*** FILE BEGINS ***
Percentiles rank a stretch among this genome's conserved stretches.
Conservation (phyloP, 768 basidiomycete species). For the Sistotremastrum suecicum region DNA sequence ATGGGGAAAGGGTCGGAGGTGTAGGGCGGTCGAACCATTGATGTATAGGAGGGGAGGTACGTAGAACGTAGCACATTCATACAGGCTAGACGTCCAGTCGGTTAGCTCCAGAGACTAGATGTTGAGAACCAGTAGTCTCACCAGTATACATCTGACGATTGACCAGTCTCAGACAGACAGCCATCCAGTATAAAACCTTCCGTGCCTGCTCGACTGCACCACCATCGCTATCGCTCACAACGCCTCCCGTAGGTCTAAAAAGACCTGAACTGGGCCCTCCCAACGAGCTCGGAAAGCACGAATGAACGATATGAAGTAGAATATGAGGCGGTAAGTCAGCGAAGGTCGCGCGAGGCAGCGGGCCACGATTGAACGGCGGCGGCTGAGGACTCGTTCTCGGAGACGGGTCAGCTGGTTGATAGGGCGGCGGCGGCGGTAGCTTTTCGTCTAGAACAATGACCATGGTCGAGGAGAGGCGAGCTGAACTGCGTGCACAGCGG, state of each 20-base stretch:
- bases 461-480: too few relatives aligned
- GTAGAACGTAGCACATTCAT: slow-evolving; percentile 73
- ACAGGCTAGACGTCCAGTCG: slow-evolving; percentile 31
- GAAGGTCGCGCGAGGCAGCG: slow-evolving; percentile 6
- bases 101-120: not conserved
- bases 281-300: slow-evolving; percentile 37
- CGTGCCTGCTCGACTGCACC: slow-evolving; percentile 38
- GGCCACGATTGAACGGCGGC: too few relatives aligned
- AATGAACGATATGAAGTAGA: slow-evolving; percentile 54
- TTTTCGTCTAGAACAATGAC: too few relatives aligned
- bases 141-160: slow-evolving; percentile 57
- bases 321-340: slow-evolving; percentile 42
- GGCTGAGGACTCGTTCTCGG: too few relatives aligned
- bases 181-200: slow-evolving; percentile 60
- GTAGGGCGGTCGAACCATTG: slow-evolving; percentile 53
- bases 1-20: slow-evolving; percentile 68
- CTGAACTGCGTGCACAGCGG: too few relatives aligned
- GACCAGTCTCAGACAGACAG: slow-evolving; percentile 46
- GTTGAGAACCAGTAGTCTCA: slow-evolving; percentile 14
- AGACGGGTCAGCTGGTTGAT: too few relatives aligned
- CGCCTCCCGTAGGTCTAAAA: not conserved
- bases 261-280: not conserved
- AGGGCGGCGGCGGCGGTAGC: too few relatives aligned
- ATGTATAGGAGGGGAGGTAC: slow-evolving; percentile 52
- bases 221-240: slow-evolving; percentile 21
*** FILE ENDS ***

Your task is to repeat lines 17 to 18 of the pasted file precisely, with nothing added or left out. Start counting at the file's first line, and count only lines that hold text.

- GTAGGGCGGTCGAACCATTG: slow-evolving; percentile 53
- bases 1-20: slow-evolving; percentile 68